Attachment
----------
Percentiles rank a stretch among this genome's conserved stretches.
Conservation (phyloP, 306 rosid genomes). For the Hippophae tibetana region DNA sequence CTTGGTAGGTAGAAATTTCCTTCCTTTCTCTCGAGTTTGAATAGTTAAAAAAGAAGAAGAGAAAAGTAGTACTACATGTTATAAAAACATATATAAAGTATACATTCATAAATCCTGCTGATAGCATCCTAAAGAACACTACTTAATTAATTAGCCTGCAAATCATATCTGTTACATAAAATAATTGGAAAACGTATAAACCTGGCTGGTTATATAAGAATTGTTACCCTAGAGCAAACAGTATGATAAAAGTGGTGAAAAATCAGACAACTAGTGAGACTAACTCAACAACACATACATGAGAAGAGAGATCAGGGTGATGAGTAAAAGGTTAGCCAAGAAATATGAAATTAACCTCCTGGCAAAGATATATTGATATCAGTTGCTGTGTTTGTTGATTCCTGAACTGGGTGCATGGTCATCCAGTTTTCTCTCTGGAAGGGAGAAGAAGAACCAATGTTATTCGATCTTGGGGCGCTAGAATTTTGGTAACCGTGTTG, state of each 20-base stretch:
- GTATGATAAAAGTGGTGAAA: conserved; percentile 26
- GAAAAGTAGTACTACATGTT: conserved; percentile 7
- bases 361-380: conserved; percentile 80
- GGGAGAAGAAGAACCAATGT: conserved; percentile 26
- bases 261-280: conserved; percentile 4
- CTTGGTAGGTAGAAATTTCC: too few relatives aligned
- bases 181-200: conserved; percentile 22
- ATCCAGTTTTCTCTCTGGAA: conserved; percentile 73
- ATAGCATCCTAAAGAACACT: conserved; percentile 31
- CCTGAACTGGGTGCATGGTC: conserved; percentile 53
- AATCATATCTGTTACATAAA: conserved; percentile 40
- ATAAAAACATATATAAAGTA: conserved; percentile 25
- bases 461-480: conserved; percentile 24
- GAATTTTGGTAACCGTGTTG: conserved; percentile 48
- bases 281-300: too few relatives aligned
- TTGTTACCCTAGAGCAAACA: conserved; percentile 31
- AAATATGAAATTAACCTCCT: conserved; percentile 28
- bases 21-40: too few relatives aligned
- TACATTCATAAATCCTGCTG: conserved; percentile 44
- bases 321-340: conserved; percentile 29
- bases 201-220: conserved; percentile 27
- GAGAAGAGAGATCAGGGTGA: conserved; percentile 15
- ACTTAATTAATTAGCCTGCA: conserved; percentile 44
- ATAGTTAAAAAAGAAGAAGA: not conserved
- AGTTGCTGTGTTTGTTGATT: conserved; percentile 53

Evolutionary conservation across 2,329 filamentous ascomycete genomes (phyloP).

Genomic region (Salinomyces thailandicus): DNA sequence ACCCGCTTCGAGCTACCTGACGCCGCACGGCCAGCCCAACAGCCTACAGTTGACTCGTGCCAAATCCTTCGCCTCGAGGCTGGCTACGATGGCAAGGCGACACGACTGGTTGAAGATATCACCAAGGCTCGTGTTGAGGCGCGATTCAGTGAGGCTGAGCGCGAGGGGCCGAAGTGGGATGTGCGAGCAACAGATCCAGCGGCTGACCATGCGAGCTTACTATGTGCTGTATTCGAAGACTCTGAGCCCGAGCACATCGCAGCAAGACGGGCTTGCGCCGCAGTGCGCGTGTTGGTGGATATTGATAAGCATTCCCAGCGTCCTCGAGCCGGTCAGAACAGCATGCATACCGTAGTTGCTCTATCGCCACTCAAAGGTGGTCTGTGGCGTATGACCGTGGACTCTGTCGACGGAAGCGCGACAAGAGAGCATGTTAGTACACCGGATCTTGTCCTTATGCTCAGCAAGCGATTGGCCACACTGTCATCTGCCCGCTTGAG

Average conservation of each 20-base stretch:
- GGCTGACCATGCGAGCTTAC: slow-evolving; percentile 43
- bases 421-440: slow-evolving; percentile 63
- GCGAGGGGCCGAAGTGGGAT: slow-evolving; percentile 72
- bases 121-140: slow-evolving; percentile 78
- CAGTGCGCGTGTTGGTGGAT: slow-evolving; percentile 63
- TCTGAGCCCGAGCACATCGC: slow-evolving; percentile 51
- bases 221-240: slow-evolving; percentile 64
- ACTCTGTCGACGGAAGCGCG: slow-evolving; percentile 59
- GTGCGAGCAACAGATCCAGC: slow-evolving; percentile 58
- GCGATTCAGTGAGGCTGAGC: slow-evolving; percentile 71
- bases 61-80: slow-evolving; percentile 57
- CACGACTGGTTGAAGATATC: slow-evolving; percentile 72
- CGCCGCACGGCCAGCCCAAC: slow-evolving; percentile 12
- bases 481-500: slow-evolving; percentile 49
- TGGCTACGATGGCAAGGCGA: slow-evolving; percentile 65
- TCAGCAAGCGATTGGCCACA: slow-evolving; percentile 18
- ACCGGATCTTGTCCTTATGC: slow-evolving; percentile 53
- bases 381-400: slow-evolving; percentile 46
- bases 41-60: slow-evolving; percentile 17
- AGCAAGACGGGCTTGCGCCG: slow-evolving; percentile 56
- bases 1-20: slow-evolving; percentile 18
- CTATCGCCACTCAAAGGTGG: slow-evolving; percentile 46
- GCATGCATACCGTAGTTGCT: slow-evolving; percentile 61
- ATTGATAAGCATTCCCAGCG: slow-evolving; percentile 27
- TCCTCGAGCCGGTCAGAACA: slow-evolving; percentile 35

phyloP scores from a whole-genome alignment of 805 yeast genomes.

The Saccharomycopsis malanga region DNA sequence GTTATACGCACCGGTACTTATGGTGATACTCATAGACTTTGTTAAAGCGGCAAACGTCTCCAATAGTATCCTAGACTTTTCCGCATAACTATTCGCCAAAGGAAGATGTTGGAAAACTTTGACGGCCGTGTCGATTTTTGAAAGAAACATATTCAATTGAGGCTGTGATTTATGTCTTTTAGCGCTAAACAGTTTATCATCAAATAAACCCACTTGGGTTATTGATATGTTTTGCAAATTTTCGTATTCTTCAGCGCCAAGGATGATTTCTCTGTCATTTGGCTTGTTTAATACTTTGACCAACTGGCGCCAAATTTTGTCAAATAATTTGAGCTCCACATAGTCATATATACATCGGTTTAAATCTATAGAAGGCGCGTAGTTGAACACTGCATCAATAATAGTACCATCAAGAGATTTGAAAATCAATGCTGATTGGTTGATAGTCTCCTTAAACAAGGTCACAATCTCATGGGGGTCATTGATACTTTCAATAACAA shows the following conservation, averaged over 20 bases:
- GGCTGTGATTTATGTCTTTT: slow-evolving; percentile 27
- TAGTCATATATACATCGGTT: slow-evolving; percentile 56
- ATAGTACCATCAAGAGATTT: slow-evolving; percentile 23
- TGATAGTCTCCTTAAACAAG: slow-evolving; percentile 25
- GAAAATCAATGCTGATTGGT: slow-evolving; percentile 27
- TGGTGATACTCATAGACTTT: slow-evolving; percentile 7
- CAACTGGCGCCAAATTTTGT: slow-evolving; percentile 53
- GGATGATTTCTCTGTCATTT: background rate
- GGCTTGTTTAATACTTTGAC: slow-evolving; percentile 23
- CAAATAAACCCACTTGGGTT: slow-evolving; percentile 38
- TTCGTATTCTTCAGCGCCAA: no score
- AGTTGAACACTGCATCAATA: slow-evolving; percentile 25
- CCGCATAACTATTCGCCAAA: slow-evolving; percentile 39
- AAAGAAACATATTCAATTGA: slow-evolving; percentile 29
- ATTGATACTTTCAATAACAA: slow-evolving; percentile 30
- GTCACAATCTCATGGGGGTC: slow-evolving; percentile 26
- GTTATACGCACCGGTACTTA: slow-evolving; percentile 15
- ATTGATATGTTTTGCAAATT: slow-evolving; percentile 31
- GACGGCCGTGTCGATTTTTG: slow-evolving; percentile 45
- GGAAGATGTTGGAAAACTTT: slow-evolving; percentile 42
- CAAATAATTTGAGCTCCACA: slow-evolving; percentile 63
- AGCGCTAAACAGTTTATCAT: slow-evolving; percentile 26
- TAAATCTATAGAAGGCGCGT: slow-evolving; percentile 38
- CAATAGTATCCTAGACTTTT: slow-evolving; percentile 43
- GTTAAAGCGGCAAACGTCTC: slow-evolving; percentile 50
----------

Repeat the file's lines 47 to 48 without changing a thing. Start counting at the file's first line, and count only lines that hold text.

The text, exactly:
- ACCGGATCTTGTCCTTATGC: slow-evolving; percentile 53
- bases 381-400: slow-evolving; percentile 46